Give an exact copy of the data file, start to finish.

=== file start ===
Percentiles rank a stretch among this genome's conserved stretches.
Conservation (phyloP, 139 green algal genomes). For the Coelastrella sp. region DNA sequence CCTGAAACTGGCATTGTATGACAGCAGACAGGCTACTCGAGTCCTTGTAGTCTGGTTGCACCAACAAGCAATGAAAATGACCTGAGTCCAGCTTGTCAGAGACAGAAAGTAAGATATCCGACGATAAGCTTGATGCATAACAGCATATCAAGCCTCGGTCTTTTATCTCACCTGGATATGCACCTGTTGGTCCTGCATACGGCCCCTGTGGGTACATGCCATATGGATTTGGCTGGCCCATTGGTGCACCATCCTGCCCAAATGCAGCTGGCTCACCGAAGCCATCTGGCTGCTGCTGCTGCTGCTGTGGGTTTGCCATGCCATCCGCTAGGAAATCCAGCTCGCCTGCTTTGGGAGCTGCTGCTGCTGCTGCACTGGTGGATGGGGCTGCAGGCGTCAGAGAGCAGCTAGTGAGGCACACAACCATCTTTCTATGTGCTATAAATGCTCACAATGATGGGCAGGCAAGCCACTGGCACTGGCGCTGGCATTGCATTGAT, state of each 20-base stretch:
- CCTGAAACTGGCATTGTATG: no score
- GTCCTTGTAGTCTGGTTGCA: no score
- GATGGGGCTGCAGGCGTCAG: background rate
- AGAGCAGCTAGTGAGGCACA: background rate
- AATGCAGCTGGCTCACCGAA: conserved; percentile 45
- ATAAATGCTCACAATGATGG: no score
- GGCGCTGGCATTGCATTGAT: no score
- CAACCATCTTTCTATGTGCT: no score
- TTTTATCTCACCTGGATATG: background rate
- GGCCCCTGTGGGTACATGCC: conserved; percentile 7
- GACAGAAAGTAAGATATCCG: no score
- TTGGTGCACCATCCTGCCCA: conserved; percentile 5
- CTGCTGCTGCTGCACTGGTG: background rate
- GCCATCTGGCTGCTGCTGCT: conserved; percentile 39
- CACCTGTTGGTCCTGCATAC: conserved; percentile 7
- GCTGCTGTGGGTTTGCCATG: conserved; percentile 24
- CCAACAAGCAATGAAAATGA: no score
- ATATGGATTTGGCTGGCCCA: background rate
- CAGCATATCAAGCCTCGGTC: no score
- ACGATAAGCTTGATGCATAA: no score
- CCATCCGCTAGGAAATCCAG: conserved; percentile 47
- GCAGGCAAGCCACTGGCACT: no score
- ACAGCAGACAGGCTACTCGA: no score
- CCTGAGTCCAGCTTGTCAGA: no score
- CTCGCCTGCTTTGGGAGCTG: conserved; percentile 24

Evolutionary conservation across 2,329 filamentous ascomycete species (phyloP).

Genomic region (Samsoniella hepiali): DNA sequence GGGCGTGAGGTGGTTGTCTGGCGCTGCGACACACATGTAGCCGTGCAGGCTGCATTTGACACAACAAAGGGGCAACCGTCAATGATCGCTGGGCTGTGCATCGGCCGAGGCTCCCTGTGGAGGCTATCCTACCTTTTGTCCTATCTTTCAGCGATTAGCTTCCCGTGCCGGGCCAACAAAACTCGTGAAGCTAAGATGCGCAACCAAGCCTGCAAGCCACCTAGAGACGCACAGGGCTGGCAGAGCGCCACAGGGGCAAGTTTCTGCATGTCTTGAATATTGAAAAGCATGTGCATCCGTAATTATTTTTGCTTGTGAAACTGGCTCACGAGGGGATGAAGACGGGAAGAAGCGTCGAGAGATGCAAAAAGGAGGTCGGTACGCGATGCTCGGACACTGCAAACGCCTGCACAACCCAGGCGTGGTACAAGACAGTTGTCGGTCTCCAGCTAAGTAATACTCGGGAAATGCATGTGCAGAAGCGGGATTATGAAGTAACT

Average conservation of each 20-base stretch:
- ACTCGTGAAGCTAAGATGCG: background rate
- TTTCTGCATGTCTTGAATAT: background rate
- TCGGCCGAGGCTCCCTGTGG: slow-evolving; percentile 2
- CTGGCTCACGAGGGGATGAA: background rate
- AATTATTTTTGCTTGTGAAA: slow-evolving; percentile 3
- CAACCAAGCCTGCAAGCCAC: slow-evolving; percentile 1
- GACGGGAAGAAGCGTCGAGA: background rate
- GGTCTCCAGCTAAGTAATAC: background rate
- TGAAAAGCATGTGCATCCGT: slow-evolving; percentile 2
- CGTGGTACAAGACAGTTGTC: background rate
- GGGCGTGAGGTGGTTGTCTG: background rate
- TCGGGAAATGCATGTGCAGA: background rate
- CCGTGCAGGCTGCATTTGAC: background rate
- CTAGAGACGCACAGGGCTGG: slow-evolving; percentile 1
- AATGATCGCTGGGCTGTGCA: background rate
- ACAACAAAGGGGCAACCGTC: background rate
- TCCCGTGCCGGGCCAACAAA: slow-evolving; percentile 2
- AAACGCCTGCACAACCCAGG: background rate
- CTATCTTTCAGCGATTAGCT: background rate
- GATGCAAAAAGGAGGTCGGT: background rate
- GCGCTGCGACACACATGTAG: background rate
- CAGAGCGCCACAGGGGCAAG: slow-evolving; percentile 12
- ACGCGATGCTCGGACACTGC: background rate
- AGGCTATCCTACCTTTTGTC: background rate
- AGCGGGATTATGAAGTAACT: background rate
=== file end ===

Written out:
Percentiles rank a stretch among this genome's conserved stretches.
Conservation (phyloP, 139 green algal genomes). For the Coelastrella sp. region DNA sequence CCTGAAACTGGCATTGTATGACAGCAGACAGGCTACTCGAGTCCTTGTAGTCTGGTTGCACCAACAAGCAATGAAAATGACCTGAGTCCAGCTTGTCAGAGACAGAAAGTAAGATATCCGACGATAAGCTTGATGCATAACAGCATATCAAGCCTCGGTCTTTTATCTCACCTGGATATGCACCTGTTGGTCCTGCATACGGCCCCTGTGGGTACATGCCATATGGATTTGGCTGGCCCATTGGTGCACCATCCTGCCCAAATGCAGCTGGCTCACCGAAGCCATCTGGCTGCTGCTGCTGCTGCTGTGGGTTTGCCATGCCATCCGCTAGGAAATCCAGCTCGCCTGCTTTGGGAGCTGCTGCTGCTGCTGCACTGGTGGATGGGGCTGCAGGCGTCAGAGAGCAGCTAGTGAGGCACACAACCATCTTTCTATGTGCTATAAATGCTCACAATGATGGGCAGGCAAGCCACTGGCACTGGCGCTGGCATTGCATTGAT, state of each 20-base stretch:
- CCTGAAACTGGCATTGTATG: no score
- GTCCTTGTAGTCTGGTTGCA: no score
- GATGGGGCTGCAGGCGTCAG: background rate
- AGAGCAGCTAGTGAGGCACA: background rate
- AATGCAGCTGGCTCACCGAA: conserved; percentile 45
- ATAAATGCTCACAATGATGG: no score
- GGCGCTGGCATTGCATTGAT: no score
- CAACCATCTTTCTATGTGCT: no score
- TTTTATCTCACCTGGATATG: background rate
- GGCCCCTGTGGGTACATGCC: conserved; percentile 7
- GACAGAAAGTAAGATATCCG: no score
- TTGGTGCACCATCCTGCCCA: conserved; percentile 5
- CTGCTGCTGCTGCACTGGTG: background rate
- GCCATCTGGCTGCTGCTGCT: conserved; percentile 39
- CACCTGTTGGTCCTGCATAC: conserved; percentile 7
- GCTGCTGTGGGTTTGCCATG: conserved; percentile 24
- CCAACAAGCAATGAAAATGA: no score
- ATATGGATTTGGCTGGCCCA: background rate
- CAGCATATCAAGCCTCGGTC: no score
- ACGATAAGCTTGATGCATAA: no score
- CCATCCGCTAGGAAATCCAG: conserved; percentile 47
- GCAGGCAAGCCACTGGCACT: no score
- ACAGCAGACAGGCTACTCGA: no score
- CCTGAGTCCAGCTTGTCAGA: no score
- CTCGCCTGCTTTGGGAGCTG: conserved; percentile 24

Evolutionary conservation across 2,329 filamentous ascomycete species (phyloP).

Genomic region (Samsoniella hepiali): DNA sequence GGGCGTGAGGTGGTTGTCTGGCGCTGCGACACACATGTAGCCGTGCAGGCTGCATTTGACACAACAAAGGGGCAACCGTCAATGATCGCTGGGCTGTGCATCGGCCGAGGCTCCCTGTGGAGGCTATCCTACCTTTTGTCCTATCTTTCAGCGATTAGCTTCCCGTGCCGGGCCAACAAAACTCGTGAAGCTAAGATGCGCAACCAAGCCTGCAAGCCACCTAGAGACGCACAGGGCTGGCAGAGCGCCACAGGGGCAAGTTTCTGCATGTCTTGAATATTGAAAAGCATGTGCATCCGTAATTATTTTTGCTTGTGAAACTGGCTCACGAGGGGATGAAGACGGGAAGAAGCGTCGAGAGATGCAAAAAGGAGGTCGGTACGCGATGCTCGGACACTGCAAACGCCTGCACAACCCAGGCGTGGTACAAGACAGTTGTCGGTCTCCAGCTAAGTAATACTCGGGAAATGCATGTGCAGAAGCGGGATTATGAAGTAACT

Average conservation of each 20-base stretch:
- ACTCGTGAAGCTAAGATGCG: background rate
- TTTCTGCATGTCTTGAATAT: background rate
- TCGGCCGAGGCTCCCTGTGG: slow-evolving; percentile 2
- CTGGCTCACGAGGGGATGAA: background rate
- AATTATTTTTGCTTGTGAAA: slow-evolving; percentile 3
- CAACCAAGCCTGCAAGCCAC: slow-evolving; percentile 1
- GACGGGAAGAAGCGTCGAGA: background rate
- GGTCTCCAGCTAAGTAATAC: background rate
- TGAAAAGCATGTGCATCCGT: slow-evolving; percentile 2
- CGTGGTACAAGACAGTTGTC: background rate
- GGGCGTGAGGTGGTTGTCTG: background rate
- TCGGGAAATGCATGTGCAGA: background rate
- CCGTGCAGGCTGCATTTGAC: background rate
- CTAGAGACGCACAGGGCTGG: slow-evolving; percentile 1
- AATGATCGCTGGGCTGTGCA: background rate
- ACAACAAAGGGGCAACCGTC: background rate
- TCCCGTGCCGGGCCAACAAA: slow-evolving; percentile 2
- AAACGCCTGCACAACCCAGG: background rate
- CTATCTTTCAGCGATTAGCT: background rate
- GATGCAAAAAGGAGGTCGGT: background rate
- GCGCTGCGACACACATGTAG: background rate
- CAGAGCGCCACAGGGGCAAG: slow-evolving; percentile 12
- ACGCGATGCTCGGACACTGC: background rate
- AGGCTATCCTACCTTTTGTC: background rate
- AGCGGGATTATGAAGTAACT: background rate